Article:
- Chinese in the Woods: Logging and Lumbering in the American West by Sue Fawn Chung
Reading Sue Fawn Chung’s Chinese in the Woods: Logging and Lumbering in the American West, I was reminded for the first time in decades of my family road trip from San Francisco to Eureka, California. In Eureka, an old logging town, I recall eating too much at the Samoa Cookhouse with its long tables and family-style meals. (In fact, I did not remember the exact name, but a quick Google search found it.) However, I cannot imagine (and do not remember) any representations of Chinese workers on the walls in this now tourist-focused cookhouse.
In her new book, Chung reinserts Chinese workers into this western landscape, and she makes a case for the importance of the nineteenth-century lumber industry, which can be overshadowed by railroads and mining. Chung argues that Chinese workers participated in every aspect of the timber industry. She also argues that compared to Chinese workers in other sectors, Chinese lumber workers could earn relatively high salaries, sometimes even equal to those of their white counterparts. She writes that “the Chinese in the woods could afford better dishware than the [Chinese] miners and railroad workers and in some cases may have had better living quarters and, contrary to popular literature were involved in all stages of lumbering” (14).
There are no written sources by Chinese workers in the lumber industry. Chung is up front about this methodological challenge, and she expresses the difficulty of writing about a subject with so few records. She starts off by saying, “Little is known about the Chinese working in the woods, a crucial but ephemeral occupation in the history of the American West, because the men and their employers wrote little or nothing about what transpired” (1). Given this dearth of sources, she draws on archeological findings to assist her in recreating the Chinese community through the material evidence left behind. Chung also mines census data, but despite its painstaking nature, this foray does not add much new analytic heft other than demonstrating that there were many Chinese workers in the industry. In the end, much of the written evidence comes from English-language California newspapers, which document the anti-Chinese movement.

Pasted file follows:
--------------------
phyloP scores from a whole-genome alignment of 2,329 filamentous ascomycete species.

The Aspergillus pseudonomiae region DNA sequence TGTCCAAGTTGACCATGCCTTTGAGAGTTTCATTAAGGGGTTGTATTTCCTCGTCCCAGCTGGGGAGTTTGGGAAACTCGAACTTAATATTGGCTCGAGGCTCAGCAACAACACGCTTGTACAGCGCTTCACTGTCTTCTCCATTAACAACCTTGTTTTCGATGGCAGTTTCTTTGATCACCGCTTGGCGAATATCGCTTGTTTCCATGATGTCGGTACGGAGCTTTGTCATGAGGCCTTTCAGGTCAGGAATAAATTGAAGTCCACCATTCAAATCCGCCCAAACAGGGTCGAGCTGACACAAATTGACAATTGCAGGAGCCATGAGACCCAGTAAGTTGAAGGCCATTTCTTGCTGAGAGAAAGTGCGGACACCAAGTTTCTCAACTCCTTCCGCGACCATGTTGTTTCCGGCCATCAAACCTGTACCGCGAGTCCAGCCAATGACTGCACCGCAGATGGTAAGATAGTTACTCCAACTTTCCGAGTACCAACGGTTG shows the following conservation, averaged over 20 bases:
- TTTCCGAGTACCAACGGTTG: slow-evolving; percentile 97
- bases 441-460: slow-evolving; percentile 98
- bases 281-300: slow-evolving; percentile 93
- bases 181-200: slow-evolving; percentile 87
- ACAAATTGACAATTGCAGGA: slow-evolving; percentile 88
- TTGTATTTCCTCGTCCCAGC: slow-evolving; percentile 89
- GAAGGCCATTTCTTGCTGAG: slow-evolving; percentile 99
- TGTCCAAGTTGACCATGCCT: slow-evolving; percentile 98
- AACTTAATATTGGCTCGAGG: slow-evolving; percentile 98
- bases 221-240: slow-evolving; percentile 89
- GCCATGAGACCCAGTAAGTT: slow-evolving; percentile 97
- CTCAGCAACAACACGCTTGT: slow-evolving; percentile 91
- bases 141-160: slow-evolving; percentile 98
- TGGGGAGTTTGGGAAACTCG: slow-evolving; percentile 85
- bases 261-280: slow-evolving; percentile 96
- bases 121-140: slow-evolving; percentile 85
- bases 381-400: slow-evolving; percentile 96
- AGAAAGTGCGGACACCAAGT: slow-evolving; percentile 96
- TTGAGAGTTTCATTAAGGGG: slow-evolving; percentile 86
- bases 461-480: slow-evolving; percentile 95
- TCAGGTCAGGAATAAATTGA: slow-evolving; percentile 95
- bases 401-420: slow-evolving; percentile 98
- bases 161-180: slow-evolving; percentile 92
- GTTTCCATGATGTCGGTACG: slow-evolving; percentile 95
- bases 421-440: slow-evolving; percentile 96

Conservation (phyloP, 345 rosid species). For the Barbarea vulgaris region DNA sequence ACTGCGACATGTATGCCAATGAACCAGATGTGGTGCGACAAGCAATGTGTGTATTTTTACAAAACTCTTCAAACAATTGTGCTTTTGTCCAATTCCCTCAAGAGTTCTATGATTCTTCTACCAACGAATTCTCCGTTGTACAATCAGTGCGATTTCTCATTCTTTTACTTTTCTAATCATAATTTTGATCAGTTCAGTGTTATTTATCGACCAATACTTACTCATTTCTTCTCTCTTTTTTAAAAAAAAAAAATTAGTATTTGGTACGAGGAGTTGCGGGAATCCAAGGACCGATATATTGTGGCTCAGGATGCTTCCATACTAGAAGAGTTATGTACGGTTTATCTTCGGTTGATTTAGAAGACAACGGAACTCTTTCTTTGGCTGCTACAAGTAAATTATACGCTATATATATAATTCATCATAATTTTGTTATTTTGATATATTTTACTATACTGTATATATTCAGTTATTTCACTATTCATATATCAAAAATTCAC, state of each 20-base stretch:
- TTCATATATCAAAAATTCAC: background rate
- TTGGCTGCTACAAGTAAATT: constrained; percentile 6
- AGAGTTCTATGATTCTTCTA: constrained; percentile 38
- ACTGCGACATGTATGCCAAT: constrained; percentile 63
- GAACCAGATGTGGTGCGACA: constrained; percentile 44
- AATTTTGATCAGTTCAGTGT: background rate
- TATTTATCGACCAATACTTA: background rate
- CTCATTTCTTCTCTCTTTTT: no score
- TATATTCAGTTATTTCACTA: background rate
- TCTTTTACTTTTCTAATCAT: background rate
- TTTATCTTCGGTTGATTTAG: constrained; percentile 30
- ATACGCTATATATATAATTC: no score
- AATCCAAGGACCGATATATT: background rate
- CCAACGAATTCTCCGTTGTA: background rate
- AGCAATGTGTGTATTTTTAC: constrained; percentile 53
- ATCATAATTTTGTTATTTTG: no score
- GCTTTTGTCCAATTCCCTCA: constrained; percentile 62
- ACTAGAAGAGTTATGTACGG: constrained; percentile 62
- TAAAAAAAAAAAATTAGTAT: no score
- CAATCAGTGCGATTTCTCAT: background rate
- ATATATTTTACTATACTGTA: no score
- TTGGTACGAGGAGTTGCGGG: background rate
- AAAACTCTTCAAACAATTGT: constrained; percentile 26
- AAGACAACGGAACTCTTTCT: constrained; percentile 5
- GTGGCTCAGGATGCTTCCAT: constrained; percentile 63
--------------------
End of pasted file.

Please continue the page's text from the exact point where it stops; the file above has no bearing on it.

The book is divided into five chapters. The first chapter is largely an overview of early Chinese migration to California, which will be familiar to US historians and Asian American specialists alike, and chapter 2 describes the conditions of a logging camp. Chapter 3 zeroes in on Truckee, California (near Lake Tahoe), and recounts the anti-Chinese “Truckee method” of excluding Chinese workers (117). Rather than the violence that was prolific in the West, the Truckee method relied on boycotting businesses that employed Chinese labor in order to purge Chinese from the logging industry at large. The final chapters examine the importance of logging in mining and in the [End Page 95] development of the railroad. The book is a bit repetitive and would have benefited from greater narrative streamlining.
One of the book’s strengths is its detailed account of the dangers specific to the logging industry. Chung writes about the multistep process from cutting cords of wood to managing the flumes, which directed the logs downriver. Chung also notes that from the 1860s through the 1880s, Chinese workers “constituted 70 to 100% of the workers in some parts of the forests of the American West,” and in Truckee, they made up 59 percent of the town’s laborers and 39 percent of the total workforce (51, 110). These numbers alone are striking.
Despite the promising topic, Chung’s book misses the mark in a few areas. First, there’s ample room for a more nuanced gender analysis. Much of the literature on nineteenth-century Asian American history, and Chinese American history in particular, looks at Chinese workers’ feminized work in restaurants and laundries and as servants. In contrast, few professions could be more publicly masculine than that of...